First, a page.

Not whether there is a creative power and a law and a purpose behind this life, but what that creative power and law and purpose is: this is the all-important question. And here religion steps in, with its eager claim of "revelation" and "author
ity," and confidently affirms that it can tell us all about this. It has been telling us for many centuries-ever since the first family priest in the first primitive collection of huts, set himself up as the village oracle. And what it tells us, makes the scientists laugh, and the average man yawn and uneasily hope that the religious fellows are mistaken.
The materialists say, you cannot know, because there is nothing to know just an unexplained and inexplicable evolution. The religionists say, we know, and you can only know by believing what we tell you. Not reason, but faith, reveals truth.
And there is something within you-something strong and deep as life itself that gives the lie to both these. Something that says, "I can know, and I will know, and I will not take what any one tells me. I will find out the truth for myself." Because if there is any truth, it must be a universal truth that all men and every man can know, and can know with reason.
And to ironic Pilate's "what is truth?" the answer down the agesfrom scientist and inventor, as well as mystic and philosopher, and every kind and type of human seeker-has been an invincible, "Knock, and it shall be opened unto you."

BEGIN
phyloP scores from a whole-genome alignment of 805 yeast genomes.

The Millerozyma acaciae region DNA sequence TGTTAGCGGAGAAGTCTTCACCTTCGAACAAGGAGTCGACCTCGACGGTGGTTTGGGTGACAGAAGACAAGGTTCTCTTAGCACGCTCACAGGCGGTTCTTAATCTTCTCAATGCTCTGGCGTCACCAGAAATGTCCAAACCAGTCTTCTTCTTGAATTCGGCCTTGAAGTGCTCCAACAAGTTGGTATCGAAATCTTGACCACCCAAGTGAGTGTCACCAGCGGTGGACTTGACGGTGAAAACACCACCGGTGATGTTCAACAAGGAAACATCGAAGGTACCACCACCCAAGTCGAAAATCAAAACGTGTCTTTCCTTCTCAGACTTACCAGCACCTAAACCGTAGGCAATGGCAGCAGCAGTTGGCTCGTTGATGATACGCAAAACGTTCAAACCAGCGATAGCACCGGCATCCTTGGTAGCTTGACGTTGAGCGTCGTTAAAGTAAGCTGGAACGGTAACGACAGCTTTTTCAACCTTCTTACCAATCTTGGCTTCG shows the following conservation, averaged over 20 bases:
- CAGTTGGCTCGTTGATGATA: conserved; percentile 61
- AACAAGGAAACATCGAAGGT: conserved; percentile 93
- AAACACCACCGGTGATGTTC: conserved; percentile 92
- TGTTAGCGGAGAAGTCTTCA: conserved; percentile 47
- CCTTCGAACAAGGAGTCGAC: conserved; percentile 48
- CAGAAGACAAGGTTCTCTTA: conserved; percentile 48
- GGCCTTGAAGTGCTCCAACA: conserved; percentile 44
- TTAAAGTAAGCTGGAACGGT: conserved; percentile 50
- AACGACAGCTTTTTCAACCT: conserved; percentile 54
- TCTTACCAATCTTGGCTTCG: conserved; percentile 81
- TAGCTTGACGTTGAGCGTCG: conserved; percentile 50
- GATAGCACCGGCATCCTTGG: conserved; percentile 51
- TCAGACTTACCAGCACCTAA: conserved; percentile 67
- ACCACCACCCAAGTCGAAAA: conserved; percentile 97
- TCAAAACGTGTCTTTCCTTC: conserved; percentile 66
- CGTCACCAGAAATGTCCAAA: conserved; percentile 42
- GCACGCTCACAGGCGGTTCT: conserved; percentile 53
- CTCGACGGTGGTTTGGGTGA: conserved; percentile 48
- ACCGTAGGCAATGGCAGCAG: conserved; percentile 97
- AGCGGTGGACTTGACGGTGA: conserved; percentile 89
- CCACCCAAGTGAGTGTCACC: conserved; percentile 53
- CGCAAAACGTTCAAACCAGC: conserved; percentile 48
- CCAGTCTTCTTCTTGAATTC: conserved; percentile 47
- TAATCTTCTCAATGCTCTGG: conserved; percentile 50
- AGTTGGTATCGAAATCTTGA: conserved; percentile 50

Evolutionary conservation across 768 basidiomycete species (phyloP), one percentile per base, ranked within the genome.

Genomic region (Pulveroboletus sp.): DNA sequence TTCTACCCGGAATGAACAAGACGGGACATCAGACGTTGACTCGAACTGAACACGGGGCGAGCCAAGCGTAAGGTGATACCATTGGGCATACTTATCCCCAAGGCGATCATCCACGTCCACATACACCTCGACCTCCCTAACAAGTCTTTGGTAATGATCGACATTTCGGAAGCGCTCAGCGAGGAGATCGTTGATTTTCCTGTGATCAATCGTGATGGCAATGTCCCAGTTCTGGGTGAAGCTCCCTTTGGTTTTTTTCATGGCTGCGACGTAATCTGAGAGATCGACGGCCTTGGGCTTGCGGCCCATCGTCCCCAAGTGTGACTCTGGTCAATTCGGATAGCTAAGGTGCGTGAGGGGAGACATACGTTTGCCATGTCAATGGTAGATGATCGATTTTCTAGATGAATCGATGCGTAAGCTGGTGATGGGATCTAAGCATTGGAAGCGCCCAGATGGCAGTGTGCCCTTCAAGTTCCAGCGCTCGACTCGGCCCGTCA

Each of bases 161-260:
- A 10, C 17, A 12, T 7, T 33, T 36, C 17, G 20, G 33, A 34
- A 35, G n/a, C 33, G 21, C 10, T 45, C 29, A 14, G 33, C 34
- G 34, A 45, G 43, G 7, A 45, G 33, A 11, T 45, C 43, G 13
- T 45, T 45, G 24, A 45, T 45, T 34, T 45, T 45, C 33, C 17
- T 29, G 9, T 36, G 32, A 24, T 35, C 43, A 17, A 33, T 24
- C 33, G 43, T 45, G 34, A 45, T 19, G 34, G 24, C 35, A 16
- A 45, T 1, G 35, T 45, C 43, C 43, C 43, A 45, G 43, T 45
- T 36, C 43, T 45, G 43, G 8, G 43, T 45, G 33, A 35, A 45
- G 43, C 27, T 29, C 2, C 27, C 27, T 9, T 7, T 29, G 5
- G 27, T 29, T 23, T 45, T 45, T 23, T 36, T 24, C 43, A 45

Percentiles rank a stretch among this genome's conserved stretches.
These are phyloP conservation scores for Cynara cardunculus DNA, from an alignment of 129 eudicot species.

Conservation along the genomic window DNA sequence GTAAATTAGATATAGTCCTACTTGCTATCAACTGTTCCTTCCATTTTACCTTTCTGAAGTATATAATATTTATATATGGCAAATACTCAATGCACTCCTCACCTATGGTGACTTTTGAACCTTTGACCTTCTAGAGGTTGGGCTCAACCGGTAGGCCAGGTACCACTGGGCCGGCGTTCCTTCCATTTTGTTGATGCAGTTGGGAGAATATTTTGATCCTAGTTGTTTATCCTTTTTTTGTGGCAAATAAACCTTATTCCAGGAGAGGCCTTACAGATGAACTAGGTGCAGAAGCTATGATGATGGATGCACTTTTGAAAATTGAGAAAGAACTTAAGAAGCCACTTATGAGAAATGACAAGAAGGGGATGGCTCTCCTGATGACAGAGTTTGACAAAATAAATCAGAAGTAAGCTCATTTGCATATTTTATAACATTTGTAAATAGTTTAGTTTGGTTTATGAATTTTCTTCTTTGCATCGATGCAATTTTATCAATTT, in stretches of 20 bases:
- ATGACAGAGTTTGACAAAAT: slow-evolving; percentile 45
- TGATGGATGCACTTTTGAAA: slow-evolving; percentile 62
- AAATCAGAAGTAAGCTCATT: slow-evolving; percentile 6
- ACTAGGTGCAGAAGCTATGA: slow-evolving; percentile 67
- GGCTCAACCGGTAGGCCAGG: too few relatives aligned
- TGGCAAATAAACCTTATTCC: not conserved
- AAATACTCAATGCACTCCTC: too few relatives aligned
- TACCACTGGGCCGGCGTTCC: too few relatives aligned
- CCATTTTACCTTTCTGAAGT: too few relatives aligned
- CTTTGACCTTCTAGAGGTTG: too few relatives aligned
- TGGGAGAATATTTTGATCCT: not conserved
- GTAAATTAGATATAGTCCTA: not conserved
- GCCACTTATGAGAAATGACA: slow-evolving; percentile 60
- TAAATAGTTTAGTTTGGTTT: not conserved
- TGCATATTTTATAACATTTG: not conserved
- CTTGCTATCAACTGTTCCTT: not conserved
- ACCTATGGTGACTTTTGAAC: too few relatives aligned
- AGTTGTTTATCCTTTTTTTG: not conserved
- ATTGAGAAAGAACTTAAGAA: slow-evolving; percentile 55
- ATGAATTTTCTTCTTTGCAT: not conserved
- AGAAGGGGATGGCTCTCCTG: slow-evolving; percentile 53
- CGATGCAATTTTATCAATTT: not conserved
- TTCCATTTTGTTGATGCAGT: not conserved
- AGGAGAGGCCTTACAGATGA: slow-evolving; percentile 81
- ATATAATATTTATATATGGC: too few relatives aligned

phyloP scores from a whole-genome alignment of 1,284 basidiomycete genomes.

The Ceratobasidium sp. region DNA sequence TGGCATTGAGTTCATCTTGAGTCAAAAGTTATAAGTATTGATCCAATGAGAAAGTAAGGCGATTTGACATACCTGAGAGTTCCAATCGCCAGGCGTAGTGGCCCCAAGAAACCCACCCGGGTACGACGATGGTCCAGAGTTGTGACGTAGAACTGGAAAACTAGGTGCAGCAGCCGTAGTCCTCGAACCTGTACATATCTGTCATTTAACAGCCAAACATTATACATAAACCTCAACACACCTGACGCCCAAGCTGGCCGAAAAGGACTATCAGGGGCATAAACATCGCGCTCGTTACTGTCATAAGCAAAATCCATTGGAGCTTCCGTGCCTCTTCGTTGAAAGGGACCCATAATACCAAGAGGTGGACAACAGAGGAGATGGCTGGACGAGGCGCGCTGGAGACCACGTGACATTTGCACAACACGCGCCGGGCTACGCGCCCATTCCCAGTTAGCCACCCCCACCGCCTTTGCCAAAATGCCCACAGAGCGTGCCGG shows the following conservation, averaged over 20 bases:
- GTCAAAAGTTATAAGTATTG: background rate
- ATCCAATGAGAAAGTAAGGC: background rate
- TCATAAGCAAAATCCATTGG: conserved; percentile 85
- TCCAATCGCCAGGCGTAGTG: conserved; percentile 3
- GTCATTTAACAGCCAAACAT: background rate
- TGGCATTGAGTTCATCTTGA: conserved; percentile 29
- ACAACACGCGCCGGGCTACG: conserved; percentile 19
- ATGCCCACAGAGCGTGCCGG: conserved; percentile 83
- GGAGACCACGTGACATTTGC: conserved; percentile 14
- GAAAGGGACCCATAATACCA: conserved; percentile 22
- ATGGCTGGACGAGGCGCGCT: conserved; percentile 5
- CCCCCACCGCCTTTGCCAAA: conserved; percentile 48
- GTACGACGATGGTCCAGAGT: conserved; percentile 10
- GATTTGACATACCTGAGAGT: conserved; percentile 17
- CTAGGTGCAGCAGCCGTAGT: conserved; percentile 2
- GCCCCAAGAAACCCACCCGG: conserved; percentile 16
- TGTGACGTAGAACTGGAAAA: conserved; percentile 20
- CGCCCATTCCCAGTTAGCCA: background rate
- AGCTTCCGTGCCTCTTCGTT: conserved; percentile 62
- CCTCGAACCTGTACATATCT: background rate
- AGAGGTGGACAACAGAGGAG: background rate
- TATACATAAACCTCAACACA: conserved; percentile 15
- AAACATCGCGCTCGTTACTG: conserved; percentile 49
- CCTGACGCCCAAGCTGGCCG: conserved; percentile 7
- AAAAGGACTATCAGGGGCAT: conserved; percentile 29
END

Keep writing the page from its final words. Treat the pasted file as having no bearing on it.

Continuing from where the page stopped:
What impresses me, looking back over the long road of my own search, is how much unnecessary trouble we make ourselves: how inescapably simple and true, truth is. From the very first cross-roads the choice between the material and the spiritual views of life-I knew, for example, that I could never be a materialist or take the mechanistic
and "no-meaning" view; for the reason that actually nobody can. We are all idealists and believers, in spite of ourselves.
The very people who are assuring you that life has no meaning-that the individual is a chance collection of cells, and the universe an accidental phenomenon-cannot live for five minutes without acting as though life has a meaning; without choosing something as good, and something else as less good, and thereby involuntarily ascribing a meaning and a goal to their own lives, and to that of the race in general.